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Learn what the results mean for you

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What to look for when doing a speed test

Whether you’re thinking about switching to a new broadband deal, or just curious about your current internet speed, there’s a lot of information to take in. Read our most popular questions and find out how you can get the most out of a speed test.

⚡️ Speed information

You should run a broadband speed test to help you decide whether it’s time to upgrade your broadband to get faster internet or if you need to contact your provider because you’re not getting the speed you’re paying for.

Broadband speed is affected by a few things, including: 

  • The cables – fibre optic cables mean faster internet because they use light to move data around while traditional copper wires use sound frequencies
  • Multiple users – if multiple people are using the internet, each device will be trying to download and/or upload data at the same time, so it’ll be slower the more people that are using it 
  • Your device – how our devices send and receive internet data is getting better all the time. This can mean that older devices won’t benefit from the full speed of your internet connection purely because of their outdated tech

To get the most accurate results from a broadband speed test, you can: 

  • Turn off your computer’s wifi and connect it to the router with an ethernet cable 
  • Switch off any other devices using the internet, like TVs and smartphones
  • Restart your router and computer. Turn them back on after five minutes.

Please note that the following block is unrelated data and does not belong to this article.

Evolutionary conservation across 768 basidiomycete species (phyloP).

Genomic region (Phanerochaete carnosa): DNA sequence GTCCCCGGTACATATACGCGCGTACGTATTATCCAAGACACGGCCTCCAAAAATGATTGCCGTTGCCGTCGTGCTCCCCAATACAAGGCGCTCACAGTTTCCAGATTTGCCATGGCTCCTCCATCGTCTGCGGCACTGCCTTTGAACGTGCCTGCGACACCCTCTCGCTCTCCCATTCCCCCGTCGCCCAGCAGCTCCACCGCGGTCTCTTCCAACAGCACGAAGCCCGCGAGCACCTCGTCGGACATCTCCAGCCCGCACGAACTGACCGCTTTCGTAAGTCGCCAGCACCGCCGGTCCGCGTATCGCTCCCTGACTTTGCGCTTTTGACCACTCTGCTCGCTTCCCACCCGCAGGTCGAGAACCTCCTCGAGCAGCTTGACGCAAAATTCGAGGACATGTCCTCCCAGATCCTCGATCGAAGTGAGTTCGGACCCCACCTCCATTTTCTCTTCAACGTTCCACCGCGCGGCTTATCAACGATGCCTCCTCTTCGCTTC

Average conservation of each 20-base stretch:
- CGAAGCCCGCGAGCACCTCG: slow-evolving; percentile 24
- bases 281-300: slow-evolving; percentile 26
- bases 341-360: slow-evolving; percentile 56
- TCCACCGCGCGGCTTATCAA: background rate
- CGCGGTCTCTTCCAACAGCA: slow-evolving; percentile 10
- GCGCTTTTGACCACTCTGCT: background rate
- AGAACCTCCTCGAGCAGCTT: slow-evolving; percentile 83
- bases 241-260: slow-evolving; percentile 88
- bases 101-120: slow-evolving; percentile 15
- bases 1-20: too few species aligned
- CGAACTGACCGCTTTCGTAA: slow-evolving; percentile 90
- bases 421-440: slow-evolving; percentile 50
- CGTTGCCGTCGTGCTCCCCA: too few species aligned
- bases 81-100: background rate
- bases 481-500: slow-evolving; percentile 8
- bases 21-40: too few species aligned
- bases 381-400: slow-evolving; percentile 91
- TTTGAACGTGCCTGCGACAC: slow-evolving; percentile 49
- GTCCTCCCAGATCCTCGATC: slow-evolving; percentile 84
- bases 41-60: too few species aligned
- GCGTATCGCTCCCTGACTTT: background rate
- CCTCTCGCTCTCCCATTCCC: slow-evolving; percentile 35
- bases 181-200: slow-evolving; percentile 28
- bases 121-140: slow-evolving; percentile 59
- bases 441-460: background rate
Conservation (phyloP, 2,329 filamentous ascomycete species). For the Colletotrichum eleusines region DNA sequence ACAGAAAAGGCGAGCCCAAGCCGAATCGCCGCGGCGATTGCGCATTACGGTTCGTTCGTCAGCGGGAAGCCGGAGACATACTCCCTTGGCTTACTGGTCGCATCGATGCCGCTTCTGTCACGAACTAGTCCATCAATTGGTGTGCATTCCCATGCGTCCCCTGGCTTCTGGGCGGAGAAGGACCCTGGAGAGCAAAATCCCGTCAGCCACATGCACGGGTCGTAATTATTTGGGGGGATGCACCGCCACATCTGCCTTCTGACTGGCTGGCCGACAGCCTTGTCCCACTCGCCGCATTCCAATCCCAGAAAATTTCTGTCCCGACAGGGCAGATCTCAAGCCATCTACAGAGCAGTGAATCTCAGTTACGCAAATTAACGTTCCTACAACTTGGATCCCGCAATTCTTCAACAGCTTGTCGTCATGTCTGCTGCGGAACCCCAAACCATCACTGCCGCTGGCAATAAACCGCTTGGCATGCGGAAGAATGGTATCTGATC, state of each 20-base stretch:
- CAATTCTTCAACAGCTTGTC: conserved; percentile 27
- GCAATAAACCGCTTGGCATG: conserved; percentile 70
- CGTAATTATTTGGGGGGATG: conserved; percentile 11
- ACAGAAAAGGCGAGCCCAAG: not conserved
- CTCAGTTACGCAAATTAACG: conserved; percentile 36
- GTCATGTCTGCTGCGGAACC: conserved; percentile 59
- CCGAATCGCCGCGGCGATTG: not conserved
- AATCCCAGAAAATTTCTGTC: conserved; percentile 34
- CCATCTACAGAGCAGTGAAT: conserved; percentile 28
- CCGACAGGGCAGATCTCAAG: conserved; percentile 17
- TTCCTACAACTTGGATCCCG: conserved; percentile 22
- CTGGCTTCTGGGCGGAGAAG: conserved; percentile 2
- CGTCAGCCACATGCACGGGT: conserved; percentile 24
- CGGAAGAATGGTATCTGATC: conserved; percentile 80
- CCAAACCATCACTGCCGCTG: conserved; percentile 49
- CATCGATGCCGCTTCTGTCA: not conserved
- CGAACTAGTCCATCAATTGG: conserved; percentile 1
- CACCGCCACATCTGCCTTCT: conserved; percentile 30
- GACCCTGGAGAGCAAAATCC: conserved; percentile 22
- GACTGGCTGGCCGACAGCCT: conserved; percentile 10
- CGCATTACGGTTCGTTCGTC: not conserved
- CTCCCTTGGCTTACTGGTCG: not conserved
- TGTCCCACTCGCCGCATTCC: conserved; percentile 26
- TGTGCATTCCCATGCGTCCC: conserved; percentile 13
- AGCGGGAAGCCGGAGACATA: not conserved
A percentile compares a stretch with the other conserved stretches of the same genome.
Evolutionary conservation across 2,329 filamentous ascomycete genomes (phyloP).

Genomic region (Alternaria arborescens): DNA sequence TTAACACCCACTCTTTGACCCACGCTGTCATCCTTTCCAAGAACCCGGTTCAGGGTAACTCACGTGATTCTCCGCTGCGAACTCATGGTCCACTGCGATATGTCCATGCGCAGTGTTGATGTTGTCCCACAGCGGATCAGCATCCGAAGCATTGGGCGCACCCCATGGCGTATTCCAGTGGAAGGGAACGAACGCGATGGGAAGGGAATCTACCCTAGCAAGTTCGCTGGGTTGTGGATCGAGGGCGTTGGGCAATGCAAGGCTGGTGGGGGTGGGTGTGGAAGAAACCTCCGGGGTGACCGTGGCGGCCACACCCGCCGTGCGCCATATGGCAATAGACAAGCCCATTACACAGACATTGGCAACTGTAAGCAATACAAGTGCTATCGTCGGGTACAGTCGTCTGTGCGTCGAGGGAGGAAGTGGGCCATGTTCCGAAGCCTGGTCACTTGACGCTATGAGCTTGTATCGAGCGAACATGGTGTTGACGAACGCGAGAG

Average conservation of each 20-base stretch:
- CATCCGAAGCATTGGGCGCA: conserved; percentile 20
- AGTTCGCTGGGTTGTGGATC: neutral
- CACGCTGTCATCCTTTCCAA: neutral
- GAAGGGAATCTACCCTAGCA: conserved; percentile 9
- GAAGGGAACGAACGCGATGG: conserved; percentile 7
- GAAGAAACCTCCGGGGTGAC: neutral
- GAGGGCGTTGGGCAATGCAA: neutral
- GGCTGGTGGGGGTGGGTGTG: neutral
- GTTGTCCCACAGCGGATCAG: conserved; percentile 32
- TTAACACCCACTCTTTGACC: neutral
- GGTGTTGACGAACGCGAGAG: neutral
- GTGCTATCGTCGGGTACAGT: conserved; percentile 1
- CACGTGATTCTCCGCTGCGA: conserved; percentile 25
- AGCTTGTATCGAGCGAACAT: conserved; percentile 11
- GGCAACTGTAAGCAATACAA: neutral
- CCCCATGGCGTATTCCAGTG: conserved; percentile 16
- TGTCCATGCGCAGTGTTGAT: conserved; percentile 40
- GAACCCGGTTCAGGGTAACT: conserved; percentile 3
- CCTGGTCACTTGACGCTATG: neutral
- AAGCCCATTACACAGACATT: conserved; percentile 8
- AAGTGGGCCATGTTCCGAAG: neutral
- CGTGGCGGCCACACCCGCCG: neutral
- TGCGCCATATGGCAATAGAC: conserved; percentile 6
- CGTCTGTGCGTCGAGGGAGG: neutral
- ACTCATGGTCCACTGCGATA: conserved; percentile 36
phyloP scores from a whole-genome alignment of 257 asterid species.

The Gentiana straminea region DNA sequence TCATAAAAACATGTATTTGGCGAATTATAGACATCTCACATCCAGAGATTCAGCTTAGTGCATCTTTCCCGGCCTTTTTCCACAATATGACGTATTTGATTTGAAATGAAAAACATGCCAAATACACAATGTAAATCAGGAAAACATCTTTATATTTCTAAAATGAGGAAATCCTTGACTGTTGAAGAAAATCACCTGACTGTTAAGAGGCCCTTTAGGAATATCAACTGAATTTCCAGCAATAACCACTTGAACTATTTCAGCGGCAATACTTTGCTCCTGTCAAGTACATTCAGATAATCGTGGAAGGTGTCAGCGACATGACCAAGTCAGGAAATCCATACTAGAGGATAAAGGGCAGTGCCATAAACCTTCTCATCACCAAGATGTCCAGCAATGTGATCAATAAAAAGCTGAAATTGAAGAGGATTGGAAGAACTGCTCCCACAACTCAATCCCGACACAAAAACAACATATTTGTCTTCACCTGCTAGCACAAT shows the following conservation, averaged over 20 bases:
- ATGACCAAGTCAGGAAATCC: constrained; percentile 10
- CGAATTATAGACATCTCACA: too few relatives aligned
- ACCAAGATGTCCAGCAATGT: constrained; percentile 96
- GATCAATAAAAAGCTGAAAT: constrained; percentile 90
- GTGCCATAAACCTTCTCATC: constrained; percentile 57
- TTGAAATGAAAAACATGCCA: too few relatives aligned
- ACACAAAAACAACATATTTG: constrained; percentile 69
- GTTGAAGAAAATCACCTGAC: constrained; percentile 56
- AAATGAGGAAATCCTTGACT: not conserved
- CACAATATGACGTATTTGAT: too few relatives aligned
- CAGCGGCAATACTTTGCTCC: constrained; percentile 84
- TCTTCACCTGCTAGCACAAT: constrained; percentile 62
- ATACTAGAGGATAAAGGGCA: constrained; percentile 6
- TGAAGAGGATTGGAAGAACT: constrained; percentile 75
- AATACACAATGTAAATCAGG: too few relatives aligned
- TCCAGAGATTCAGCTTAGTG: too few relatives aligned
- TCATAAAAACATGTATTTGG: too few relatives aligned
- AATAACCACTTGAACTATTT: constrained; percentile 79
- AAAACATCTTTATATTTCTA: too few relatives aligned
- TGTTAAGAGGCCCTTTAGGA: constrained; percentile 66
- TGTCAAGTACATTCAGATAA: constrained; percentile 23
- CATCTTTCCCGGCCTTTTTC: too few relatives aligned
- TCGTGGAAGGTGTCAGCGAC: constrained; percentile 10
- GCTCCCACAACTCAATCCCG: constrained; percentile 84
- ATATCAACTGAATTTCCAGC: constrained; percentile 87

• Once your computer is back on, close down as many programs as possible
  • Open your browser and start the broadband speed test

🔎 Jargon-buster

Broadband speed is measured in megabits per second (Mbps) – ‘mega’ as in ‘million’, and ‘bits’ meaning ‘bits of data’.

A broadband speed test calculates how many bits of data your device can download per second. 

So for example, your device might be able to download 30 million bits of data per second, which would be shown as 30Mbps. Put in context, a good quality photo is about 2 million bits (2Mb), so based on an internet speed of 30Mbps, you could download 15 photos in one second.

Ping is how responsive your internet is and it’s measured in milliseconds (ms) – so the lower the number, the quicker your internet is. 

For example, if you’re trying to move an image on an online document, a good ping is if the movement happens instantly. If there’s a noticeable delay, then your ping rate isn’t as good.

When you do anything using the internet, data is broken down. The pieces or ‘bits’ are sent where they need to go and then put back together again. If there’s a delay sending some of these bits, this causes jitter. 

You might have experienced jitter as choppy audio on an online call or if a film you’re watching becomes blurry.

Download speed is how quickly what you’re trying to view appears on your device.

Watching a film or scrolling through social media are some examples of downloading.

Upload speed is how fast what you’re doing is sent through the internet. 

Video calls and screen sharing are examples of uploading. Online gaming does both downloading (so you can see what other gamers are doing) and uploading (so the others can see what you’re doing).

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